You may have heard the term underwriting in relation to your life insurance. Underwriting sounds serious. And, given why we need to take out life insurance, underwriting is relatively serious. But it is also quite straightforward.
When you make an application to a life insurer, they need to decide whether or not to offer you an insurance policy. Life insurance companies need to make a profit, and so they have an incentive to minimise the number of potential claims they may face. To do this, they consider the risk that you might make a claim before offering you a policy.
Underwriters consider a range of information. Some of this is general, such as your gender, date of birth, occupation, et cetera. The risk of an insured event happening has an obvious relationship with these general factors. For example, a person in their 70s is more likely to die than a person in their 20s (everything else being equal). Similarly, some occupations are more closely related with illness or injury than others. So, the insurer considers this general information about you when deciding how likely it is that you may make a claim on your policy.
Especially as the sums insured increase, insurers also look at specific information about you. Most obviously, they will look at your health history. If you have a pre-existing health condition, almost certainly the insurer will decide not to issue a policy that covers that condition. This makes sense, given that every is obviously a high likelihood that you would make a claim if that condition was covered. Sometimes, your health history may suggest an increased risk of some other kind of injury or illness in the future.
Insurers obtain health information from two sources. The first is you, the applicant. When you apply for insurance, you will be asked a series of questions about your health history. The second source of information are medical practitioners who have treated you previously. Often, you will be asked for contact details for these practitioners and to give your permission to the insurer to contact them. You are free not to give this permission – but the insurer is just as free not to issue you with a policy! So, if you would like the insurer to issue a policy, then you need to give permission for them to communicate with your health practitioners.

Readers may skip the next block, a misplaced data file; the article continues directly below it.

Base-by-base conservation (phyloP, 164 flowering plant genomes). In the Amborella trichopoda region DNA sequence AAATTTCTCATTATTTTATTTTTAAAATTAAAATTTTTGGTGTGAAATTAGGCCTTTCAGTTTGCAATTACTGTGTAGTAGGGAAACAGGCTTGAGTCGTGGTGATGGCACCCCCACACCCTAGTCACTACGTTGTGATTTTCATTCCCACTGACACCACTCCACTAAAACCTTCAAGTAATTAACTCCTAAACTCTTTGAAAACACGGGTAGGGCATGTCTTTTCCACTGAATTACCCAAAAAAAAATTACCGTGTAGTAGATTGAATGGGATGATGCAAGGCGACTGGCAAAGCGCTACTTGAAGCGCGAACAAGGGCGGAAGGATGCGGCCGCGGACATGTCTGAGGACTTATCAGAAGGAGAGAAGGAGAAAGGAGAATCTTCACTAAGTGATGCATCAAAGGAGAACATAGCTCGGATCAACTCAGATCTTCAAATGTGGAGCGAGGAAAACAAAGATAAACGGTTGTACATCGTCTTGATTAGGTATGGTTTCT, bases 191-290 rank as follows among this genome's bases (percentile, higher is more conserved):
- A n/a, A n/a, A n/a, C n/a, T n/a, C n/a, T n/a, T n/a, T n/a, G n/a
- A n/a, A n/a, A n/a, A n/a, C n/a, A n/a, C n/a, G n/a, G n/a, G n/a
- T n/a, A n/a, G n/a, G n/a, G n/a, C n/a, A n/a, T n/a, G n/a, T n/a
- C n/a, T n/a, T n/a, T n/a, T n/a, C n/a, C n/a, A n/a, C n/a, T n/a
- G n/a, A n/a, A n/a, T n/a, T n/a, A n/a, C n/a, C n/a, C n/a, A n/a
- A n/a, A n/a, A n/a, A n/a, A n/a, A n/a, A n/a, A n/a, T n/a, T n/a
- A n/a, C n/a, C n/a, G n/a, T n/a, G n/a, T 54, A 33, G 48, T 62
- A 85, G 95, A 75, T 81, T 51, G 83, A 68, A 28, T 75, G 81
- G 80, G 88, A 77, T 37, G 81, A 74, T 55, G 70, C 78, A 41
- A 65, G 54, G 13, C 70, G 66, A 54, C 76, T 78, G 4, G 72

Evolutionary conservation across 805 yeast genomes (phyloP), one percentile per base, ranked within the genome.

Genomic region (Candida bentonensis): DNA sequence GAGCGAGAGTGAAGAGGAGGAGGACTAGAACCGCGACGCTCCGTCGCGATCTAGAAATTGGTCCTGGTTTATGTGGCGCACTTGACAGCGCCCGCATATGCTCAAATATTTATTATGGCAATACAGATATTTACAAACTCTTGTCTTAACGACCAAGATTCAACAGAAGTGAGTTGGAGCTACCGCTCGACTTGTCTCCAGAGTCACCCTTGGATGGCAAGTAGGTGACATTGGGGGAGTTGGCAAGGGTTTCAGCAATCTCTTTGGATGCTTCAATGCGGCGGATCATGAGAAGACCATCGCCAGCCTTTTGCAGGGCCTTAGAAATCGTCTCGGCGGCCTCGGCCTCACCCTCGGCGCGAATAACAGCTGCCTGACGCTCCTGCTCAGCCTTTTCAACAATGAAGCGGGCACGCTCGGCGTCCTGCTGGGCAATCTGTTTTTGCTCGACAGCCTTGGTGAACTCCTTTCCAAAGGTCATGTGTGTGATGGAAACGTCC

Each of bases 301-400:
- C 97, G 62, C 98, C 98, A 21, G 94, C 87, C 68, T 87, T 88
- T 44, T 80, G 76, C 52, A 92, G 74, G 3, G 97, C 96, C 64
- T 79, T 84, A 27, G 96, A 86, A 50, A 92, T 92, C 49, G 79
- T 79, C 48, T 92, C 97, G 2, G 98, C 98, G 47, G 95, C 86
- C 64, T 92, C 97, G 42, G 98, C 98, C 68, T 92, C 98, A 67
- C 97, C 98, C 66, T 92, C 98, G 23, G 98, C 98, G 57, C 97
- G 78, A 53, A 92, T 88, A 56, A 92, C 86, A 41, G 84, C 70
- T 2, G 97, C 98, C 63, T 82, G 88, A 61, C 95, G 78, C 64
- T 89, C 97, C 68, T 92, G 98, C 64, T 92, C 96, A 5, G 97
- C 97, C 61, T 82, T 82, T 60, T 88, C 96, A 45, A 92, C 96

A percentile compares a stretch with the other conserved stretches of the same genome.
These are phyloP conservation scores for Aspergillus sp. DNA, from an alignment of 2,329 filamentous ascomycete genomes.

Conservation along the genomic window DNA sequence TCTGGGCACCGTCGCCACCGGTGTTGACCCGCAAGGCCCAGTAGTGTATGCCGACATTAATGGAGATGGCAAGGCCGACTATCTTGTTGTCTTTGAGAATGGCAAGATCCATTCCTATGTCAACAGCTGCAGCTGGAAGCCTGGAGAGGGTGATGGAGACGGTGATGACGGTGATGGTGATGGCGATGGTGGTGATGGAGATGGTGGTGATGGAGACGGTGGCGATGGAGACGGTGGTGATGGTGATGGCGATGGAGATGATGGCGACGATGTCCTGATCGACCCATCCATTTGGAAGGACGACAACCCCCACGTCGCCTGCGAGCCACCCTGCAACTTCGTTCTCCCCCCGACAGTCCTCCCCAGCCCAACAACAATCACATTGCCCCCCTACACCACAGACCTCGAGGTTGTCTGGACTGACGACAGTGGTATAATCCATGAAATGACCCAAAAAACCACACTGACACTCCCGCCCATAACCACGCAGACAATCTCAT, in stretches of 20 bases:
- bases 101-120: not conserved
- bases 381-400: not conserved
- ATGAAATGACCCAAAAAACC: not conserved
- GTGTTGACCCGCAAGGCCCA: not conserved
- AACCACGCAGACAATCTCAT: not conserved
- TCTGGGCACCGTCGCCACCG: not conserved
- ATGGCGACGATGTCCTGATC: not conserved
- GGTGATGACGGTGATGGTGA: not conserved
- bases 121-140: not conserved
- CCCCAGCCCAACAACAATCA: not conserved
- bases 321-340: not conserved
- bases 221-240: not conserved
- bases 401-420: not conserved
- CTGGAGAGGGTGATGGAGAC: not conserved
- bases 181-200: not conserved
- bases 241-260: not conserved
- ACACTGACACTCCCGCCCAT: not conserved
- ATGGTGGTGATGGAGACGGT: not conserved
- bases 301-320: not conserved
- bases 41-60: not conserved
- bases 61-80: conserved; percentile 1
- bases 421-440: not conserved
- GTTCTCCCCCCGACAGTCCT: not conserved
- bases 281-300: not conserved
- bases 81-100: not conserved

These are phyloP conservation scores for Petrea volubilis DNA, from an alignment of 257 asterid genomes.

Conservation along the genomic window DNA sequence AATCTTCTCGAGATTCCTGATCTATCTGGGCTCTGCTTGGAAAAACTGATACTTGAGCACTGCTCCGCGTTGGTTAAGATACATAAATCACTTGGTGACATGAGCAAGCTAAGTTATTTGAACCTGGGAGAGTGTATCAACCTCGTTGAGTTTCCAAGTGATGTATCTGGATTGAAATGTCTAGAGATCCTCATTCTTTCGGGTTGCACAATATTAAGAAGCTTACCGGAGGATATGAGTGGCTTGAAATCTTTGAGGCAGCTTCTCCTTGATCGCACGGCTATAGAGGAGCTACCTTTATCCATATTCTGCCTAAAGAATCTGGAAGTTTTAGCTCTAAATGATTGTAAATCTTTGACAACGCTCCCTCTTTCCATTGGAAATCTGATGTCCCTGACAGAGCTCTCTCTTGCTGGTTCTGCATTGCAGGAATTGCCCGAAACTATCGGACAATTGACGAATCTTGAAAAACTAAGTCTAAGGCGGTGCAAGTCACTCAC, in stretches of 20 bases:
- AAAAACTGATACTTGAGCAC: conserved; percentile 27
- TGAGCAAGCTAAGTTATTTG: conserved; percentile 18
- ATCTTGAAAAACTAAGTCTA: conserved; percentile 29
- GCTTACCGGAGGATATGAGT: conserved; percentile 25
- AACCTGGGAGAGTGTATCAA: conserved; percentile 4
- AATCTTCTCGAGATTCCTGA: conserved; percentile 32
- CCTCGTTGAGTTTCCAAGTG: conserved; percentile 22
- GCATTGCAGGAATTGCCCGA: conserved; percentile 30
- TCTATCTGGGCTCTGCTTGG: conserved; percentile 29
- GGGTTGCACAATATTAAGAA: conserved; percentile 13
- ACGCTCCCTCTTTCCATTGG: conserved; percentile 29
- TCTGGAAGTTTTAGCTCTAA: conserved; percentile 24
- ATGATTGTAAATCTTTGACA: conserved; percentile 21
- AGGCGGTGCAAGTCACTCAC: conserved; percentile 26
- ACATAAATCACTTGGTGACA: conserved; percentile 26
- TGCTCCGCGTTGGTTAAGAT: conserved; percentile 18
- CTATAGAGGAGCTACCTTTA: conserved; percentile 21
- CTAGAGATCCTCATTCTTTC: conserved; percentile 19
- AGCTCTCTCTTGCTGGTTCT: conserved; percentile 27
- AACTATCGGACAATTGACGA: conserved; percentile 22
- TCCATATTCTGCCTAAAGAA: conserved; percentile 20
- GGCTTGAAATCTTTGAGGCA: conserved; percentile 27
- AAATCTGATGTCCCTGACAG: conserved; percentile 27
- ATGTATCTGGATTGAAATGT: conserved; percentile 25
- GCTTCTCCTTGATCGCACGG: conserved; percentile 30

Given that you are a main source of information for the insurer, it is very important that you be completely honest with the insurer. Indeed, you have a legal obligation (known as a duty of utmost good faith) to be honest. If you are not honest, then you run a serious risk of invalidating your policy. That means that a claim won’t be paid at some future time if the insured event happens.
There are four main potential outcomes of the underwriting process. These are:
- issue a policy;
- issue a policy with a premium loading;
- issue a policy with exclusions; and/or
- decline to issue a policy.
A premium loading is where the insurer asks you to pay a higher premium in return for a policy. Loadings are applied where the insurer calculates that you are an above-average risk for an insured event to occur.
A premium exclusion is where an insurer offers you a policy but explicitly excludes certain health events. For example, if you have a history of knee problems, you may find that an income protection policy explicitly excludes injuries to do with your knees.
If you think that there will be an issue in the underwriting process, feel free to speak to us about it. Alternatively, you can ask that you speak directly with the insurer, such that your privacy is maintained with us. That is, you can speak directly with the insurer about your health history, and we as your advisers do not need to know about it.
The main thing to remember is that the underwriting process is a logical one. Provided you are completely honest, there is nothing to be concerned about. So, when next you hear about underwriting, don’t be put off.
The tax component of the above article was prepared by Dover Financial Advisers, a registered tax (financial) adviser.